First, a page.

Fiifi Anaman at the Accra Sports Stadium
This was a final that went right to the last second.
It was also one that came to life right from the onset. Once the first kick was made, it was straight to business, the fireworks erupting in spectacular fashion.
Inter Allies, the underdogs, had a golden opportunity to race into a dream early lead just seconds after kickoff, but they failed to make it count. Senegalese winger Talla Ndiaye failed to beat Kotoko goalkeeper Joseph Addo in a one-on-one from 12 yards after being delightfully played through by partner Abdul Fatawu Safiu. Their coach, Hebert Addo, paced about his technical area, visibly disappointed. He knew it was an opportunity too precious to waste.
That moment of explosiveness got the game going, and Inter Allies milked every bit of the psychological advantage, controlling the ball away from the shell-shocked Kotoko players.
But Kotoko – playing in their 12th FA Cup final; third in four years – would recover quickly, with winger Abdul Aziz Yusif racing into the box and hitting the side net against the run of play.
A few minutes later, the Porcupine Warriors hit the jackpot on their second attempt at goal, taking the lead. Richard Mpong capitalized on a case of defensive communication, latching unto Inter Allies right back Owusu Ansah’s header back to his keeper by smashing the ball into the roof of the net with his weaker left foot.
One would have thought that this appetite-whetting start would set-up a pulsating rest of the half.
But that was it.
The fire with which the game commenced steadily quenched, as the initial excitement was sucked out of the game by both teams’ strange loss of aggression. The urgency became lost, the enthusiasm too, as both teams seemed to have forgotten the occasion.
The worrying slump in standards – largely mirroring the boring, soulless nature of last year’s – was only neutralized by the fans in the stadium, who sang and chanted vociferously to keep the atmosphere charged.
It took an equalizer from Inter Allies 13 minutes into the second half for the game to regain its consciousness. Ndiaye Talla made up for his early miss, slotting the ball in from 15 yards after being set up by Sheriff Mohammed.
The influence of the goal was telling, as the game opened up with both teams going fearlessly at each other. It was anybody’s game at that point, and both sets of players knew that, letting themselves go in what became as exhilarating end to end affair.
There were countless attacks, countless counter attacks, and countless wayward shots too. The shots that were on target were feeble, and the attacks that were threatening were nullified by brilliant pieces of defending at both ends – notably from Kotoko’s Abeiku Ainooson and Inter Allie’s Joseph Aidoo. The stakes were raised higher with each passing minute, with players becoming increasingly beastly, not ready to let slip.
At that rate, it was always going to drag on to extra time. It was always going to go down to which team wanted it more; which team was ready to endure and fight against the odds of frustration and tired limbs.
It helped that both teams had their motivations: Kotoko – who went into the game having sealed their third consecutive league title – were bent on chasing down a chronically elusive double, whereas Inter Allies, who had been the season’s surprise package, were inspired by the prospects of a major upset – a ‘cupset’.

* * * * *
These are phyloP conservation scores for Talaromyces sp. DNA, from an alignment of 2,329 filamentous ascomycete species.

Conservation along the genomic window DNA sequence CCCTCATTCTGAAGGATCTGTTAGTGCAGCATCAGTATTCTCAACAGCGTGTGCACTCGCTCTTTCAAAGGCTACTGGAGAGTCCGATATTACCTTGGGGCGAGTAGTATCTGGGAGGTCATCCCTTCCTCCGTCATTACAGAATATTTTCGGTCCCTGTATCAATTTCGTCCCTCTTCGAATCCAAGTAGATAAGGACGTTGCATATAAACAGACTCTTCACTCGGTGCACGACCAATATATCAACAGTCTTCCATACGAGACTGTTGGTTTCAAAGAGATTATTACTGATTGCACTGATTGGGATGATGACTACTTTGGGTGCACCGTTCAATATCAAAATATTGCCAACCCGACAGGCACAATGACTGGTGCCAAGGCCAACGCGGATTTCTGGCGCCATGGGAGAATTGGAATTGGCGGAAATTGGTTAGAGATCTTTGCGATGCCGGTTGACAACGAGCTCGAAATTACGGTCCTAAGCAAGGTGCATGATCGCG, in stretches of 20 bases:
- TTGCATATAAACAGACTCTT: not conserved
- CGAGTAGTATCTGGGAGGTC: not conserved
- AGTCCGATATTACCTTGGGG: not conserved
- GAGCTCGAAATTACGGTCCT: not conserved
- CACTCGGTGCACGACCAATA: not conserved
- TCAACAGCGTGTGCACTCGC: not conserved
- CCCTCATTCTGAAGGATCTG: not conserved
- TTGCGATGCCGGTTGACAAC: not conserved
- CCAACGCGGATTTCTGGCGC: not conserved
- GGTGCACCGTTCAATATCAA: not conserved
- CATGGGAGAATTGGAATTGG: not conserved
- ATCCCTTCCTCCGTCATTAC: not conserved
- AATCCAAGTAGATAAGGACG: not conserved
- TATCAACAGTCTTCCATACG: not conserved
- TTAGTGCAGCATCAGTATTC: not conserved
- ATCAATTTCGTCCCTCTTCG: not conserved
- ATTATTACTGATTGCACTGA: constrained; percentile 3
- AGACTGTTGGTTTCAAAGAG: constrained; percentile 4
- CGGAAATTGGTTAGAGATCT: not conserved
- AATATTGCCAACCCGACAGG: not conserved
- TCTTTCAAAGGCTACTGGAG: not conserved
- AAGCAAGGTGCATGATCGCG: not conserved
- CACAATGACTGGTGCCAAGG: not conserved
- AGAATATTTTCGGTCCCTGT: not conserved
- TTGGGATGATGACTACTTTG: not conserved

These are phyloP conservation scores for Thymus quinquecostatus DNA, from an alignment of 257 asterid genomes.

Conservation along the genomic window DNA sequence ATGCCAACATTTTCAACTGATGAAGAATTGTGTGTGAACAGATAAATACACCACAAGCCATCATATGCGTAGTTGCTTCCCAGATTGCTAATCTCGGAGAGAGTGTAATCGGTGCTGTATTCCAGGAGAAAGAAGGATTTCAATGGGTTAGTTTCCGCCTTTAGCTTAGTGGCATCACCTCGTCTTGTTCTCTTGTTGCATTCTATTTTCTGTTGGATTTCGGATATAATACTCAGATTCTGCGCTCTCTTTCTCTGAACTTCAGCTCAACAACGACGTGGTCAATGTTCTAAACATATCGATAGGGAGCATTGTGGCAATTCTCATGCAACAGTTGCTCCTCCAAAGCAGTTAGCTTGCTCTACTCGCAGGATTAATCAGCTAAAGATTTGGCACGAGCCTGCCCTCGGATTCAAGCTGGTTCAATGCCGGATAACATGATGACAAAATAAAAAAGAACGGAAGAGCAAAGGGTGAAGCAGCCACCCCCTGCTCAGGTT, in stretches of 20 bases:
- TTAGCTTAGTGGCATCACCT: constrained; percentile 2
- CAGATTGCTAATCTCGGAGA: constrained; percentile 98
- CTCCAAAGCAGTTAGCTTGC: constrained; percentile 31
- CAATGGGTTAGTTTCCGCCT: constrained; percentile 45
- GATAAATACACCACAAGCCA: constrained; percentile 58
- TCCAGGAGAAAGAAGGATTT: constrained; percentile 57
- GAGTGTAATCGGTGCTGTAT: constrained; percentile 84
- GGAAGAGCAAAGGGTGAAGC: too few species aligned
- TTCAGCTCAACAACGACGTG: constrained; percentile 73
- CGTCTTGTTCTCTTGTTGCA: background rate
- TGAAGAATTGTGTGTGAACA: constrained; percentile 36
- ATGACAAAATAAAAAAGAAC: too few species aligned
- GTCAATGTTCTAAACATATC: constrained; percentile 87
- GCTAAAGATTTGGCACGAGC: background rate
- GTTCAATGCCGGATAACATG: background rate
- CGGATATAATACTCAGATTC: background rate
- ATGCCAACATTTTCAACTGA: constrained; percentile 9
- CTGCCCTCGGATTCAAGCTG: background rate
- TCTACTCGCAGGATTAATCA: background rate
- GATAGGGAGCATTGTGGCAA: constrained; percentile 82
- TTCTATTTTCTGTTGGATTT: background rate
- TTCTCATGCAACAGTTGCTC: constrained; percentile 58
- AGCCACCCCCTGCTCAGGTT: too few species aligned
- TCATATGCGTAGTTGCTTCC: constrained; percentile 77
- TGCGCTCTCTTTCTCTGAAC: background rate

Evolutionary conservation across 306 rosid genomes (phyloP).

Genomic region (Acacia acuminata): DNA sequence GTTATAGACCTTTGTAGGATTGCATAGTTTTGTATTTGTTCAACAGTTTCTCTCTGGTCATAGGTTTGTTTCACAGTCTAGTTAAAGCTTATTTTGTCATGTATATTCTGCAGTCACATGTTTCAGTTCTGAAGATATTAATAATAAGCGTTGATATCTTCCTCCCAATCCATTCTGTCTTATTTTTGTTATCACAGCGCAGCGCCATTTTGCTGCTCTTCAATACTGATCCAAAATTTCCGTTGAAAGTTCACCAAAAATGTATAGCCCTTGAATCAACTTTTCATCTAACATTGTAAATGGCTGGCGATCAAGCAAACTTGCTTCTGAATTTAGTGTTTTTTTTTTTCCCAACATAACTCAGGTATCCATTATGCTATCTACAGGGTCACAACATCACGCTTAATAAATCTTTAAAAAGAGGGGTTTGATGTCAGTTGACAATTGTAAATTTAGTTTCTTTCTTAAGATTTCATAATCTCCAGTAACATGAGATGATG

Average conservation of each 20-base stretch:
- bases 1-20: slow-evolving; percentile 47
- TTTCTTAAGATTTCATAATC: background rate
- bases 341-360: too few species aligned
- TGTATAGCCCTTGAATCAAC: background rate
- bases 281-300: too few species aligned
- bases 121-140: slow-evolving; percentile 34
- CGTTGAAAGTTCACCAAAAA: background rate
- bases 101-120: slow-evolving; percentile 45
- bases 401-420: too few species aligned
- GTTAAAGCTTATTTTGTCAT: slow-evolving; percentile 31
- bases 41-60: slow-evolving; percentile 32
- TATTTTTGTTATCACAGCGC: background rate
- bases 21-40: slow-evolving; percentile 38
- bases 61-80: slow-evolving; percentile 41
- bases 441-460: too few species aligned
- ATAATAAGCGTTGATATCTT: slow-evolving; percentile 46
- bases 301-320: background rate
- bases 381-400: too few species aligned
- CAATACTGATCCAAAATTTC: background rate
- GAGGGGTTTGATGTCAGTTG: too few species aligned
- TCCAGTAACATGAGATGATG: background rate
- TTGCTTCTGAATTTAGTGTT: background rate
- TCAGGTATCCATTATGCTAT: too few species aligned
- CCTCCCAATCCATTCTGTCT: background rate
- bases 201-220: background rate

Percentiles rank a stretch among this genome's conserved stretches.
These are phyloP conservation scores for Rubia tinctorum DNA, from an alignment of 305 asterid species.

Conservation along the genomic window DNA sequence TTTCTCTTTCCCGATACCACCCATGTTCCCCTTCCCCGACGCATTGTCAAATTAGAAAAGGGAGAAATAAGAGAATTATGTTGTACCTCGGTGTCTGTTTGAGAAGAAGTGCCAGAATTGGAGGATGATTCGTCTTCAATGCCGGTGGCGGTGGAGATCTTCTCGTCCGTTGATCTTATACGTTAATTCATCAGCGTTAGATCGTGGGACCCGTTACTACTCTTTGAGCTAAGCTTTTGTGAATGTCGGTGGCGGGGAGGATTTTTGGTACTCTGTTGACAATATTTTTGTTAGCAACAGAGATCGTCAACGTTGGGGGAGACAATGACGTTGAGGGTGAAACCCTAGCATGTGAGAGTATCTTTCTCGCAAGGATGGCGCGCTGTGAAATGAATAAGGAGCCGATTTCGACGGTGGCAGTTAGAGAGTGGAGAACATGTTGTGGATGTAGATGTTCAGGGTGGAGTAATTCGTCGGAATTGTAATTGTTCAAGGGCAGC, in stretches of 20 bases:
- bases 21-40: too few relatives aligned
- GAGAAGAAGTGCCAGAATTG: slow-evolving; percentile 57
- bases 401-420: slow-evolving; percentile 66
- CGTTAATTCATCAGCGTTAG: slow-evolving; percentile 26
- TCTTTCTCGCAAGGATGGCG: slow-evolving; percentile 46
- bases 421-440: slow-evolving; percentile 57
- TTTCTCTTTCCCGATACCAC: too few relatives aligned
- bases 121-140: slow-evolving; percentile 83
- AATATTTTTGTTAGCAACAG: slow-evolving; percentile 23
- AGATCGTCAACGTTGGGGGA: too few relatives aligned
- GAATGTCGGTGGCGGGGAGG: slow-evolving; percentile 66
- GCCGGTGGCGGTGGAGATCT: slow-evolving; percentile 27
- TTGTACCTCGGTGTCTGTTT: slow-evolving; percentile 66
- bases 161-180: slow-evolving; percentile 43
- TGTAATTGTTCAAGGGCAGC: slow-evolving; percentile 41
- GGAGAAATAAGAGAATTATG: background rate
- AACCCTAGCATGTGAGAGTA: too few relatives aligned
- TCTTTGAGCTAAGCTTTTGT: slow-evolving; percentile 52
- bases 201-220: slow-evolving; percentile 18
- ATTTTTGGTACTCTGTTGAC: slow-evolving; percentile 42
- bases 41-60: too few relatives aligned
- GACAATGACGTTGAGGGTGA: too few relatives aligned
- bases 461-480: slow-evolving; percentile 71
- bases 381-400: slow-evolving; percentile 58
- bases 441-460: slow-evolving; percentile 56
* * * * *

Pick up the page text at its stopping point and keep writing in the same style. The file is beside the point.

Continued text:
As the Accra Stadium floodlights were switched on, illuminating a warm evening, the intensity of play persisted, tension hitting dizzying heights. Kotoko came closest to snatching a winner, with Michael Akuffo curling a free kick from 25 yards straight unto the Inter Allies crossbar.
The palpable fear of penalty shoot-outs pumped up the urgency as the game headed for a thrilling final few minutes.
Then, right at the death, with seconds to the full time whistle, it happened.
Jordan Opoku, Kotoko’s veteran diminutive midfielder, got on the end of a wide pass, controlled the ball well, and fired it across goal. Goalkeeper Osei Kwame, who had been well composed all game, had a rare moment of panic as he spilled the ball, in the process breaking the hearts of Inter Allies fans, and indeed the numerous Hearts of Oak fans who had turned up to cheer on the Tema-based side against their bitterest rivals Kotoko.
In what was a dramatic moment of irony, Seidu Bancey – perhaps Kotoko’s most vilified player over the last two years – found himself at the right place at the right time, arriving in the box to slot home the loose ball, sending the Kotoko fandom in the stadium into a state of utter ecstacy.
For some reason, Bancey – as had been the case in Kotoko’s last three matches in all competitions – was given the captain’s armband for the game, in the presence of captain Michael Akuffo, and other more teammates such as Amos Frimpong, and Jordan Opoku.
It was a weird decision, but it did the trick. The lanky Bancey popped up when it mattered most and delivered Kotoko’s 8th FA Cup trophy, and alongside it, the fabled double they’ve openly craved all these years.
Asante Kotoko XI : Joseph Addo – Rahim Ayew, Amos Frimpong, Abeiku Ainooson, Eric Donkor (ben Adama 75′)- Abdul Aziz Yusif (Isaac Boakye 61′), Michael Akuffo, Issah Yakubu, Richard Mpong (Prince Baffoe 53′) – Jordan Opoku – Seidu Bancey ©
Inter Allies XI: Osei Kwame – Owusu Ansah , Joseph Aidoo ©, Baba Mensah (David David 50′), Patrick Kpozo – Ndiaye Talla (Simon Martey 74′), Sarbah Lawson, Niare Benogo, Frederick Yamoah – Mohammed Sheriff (Prosper Kassim 103′), Abdul Fatawu Safiu
For more sports news visit allSports.com.gh
This article has 0 comment, leave your comment.